Trump supporters thwart Boy Scout ethics at camp


Leland Culver, Guest Columnist

In the year since Donald Trump became President of the United States amid a wave of populist fervor, he rapidly became one of the most divisive and controversial presidents in American history. His base regularly gets riled up at his rallies, and there are heart-wrenching videos and controversies surrounding the hate that his presidency has inspired. Last summer, I experienced that hate at my summer camp with the Boy Scouts of America.

The Boy Scouts is a youth group organization with a mission “to prepare young people to make ethical and moral choices over their lifetimes by instilling in them the values of the Scout Oath and Law.”

My troop is based in Chesterton, Indiana, about an hour from Lab. In contrast to other troops in the area, the disposition of Troop 929 is fairly liberal, and it is filled with compassionate and personable people.

Scouting in general had never been a politically charged atmosphere for me until the 2016 election, when I was relieved to find that almost all of the friends in my troop supported Hillary Clinton. There was political discussion at our meetings, but it always stayed to the level of a friendly debate.

Then, last year, the troop decided to go to a new place for summer camp, deep in central Indiana. At this camp were dozens of vocal supporters of the president. Several Scouts from different troops walked around in bright red “Make America Great Again” hats. People made crude jokes about jailing Hillary Clinton or building a wall on the Mexican-American border. When they found out I was a liberal, their comments, while not directed at me, increased. The hate in their words was discouraging.

As a strong liberal I felt stranded in a hostile environment. Everything that people were saying about the American political climate, everything I read about Trump’s ardent and zealous supporters, every Trump rally I saw on TV, became real to me there. They were no longer abstract concepts.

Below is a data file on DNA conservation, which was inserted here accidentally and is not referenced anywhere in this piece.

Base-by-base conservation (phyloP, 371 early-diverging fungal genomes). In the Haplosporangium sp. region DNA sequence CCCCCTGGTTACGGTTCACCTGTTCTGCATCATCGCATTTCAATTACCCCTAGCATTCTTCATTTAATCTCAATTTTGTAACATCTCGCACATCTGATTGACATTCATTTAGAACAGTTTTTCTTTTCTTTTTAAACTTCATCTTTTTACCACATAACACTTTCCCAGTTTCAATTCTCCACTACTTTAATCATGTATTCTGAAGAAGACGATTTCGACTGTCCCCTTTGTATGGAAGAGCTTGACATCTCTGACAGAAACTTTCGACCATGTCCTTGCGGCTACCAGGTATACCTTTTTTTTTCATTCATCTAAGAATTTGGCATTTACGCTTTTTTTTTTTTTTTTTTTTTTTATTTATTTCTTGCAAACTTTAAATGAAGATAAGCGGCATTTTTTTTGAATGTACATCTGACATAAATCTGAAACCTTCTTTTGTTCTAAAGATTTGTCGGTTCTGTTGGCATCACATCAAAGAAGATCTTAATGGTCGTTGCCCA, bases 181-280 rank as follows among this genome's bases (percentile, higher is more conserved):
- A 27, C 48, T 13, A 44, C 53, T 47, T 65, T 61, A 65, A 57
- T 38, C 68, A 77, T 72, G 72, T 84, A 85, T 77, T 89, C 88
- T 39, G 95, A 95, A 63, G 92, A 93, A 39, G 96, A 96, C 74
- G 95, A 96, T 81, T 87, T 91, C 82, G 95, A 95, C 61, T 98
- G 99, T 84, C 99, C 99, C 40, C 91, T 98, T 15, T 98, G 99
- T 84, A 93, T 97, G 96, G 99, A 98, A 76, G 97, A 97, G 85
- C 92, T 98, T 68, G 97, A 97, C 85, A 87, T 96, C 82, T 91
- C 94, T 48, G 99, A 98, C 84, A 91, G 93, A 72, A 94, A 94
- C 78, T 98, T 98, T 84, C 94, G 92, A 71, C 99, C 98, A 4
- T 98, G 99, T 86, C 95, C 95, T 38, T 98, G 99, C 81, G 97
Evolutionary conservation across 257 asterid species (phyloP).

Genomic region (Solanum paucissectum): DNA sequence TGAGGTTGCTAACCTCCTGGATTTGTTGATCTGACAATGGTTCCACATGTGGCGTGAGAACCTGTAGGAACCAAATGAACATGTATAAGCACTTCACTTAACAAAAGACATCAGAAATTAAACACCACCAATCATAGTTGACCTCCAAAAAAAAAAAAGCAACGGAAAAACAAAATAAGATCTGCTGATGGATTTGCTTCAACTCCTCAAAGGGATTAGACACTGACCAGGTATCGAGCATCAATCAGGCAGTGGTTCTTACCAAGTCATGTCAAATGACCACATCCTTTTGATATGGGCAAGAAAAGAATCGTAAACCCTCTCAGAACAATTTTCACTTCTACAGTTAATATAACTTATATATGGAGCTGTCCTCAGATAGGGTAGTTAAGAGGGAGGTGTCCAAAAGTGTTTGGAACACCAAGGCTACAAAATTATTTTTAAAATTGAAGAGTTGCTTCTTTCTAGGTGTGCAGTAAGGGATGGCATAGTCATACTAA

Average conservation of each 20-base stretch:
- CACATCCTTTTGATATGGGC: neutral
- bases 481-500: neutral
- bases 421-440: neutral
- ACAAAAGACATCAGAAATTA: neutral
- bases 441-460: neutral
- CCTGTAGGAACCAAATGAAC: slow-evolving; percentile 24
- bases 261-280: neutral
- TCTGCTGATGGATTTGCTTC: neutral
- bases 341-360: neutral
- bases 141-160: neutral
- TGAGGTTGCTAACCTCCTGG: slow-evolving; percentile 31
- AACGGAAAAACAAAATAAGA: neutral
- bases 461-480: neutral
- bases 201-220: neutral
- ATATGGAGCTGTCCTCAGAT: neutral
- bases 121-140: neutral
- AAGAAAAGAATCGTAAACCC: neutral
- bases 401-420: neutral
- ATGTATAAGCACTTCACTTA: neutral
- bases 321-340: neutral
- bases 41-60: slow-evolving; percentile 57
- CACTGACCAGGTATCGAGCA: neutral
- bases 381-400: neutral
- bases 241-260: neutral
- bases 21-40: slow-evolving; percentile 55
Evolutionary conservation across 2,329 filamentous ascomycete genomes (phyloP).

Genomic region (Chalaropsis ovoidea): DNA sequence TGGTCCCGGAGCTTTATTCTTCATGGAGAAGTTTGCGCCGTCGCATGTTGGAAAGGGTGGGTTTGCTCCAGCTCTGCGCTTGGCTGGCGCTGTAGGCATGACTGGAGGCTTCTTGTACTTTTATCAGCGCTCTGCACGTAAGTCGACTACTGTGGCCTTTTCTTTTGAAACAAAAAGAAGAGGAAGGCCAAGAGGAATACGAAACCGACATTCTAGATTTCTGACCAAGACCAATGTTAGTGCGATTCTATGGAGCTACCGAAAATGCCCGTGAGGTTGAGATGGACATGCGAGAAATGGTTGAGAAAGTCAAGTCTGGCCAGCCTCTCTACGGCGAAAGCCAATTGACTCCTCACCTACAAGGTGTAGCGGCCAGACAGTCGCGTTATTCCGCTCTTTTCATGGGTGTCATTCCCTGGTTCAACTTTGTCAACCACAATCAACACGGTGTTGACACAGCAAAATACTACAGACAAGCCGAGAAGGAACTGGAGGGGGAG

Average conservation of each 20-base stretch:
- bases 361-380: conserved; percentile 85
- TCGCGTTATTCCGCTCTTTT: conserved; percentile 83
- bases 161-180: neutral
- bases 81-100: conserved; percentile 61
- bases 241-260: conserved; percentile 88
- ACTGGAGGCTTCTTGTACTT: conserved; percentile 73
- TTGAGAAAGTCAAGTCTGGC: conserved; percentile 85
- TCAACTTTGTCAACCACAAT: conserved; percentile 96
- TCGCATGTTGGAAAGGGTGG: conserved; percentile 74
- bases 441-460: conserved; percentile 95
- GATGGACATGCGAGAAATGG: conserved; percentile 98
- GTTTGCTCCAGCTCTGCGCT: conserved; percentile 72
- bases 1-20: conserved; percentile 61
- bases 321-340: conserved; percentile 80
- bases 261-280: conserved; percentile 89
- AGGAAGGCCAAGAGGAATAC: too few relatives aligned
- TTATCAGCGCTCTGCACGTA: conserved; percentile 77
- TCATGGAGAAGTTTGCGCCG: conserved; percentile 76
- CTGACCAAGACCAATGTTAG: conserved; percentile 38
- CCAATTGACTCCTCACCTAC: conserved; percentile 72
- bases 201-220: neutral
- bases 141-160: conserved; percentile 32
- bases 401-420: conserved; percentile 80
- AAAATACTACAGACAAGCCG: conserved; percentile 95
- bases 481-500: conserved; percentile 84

Once, as I walked back to my camp, a large kid in a red hat approached me and asked pointedly, “Are you the liberal?” When I answered him, he laughed, walked on, and told his friend that he was disappointed he hadn’t gotten a rise out of me.

The experience was draining. Throughout the week I experienced a whirlwind of emotions: fear, confusion, fury, isolation, solidarity in the affirmation that my troop embodied none of this, abandonment by the camp who seemed willing to let this happen. Most of all, I felt despair that these people who were so young were already so hateful.

My troop will return to that camp this year. This will be the first year I have been with Troop 929 that I will not be going with them. Camp wasn’t supposed to be like this. Boy Scouts is strictly not a political organization, and the red “Make America Great Again” hat is definitely not part of the dress code. Yet the camp administration had no problem with what was going on. They seemed to turn a blind eye to it all.

We need to open the eyes we have blinded to these problems. Scouting is about instilling American morals in young people, and pluralism is a big part of that, which is not something that happens in a camp where only one man’s ideas are accepted.

Leland is a sophomore at Lab and an Eagle Scout  — the highest rank — in his Boy Scout troop.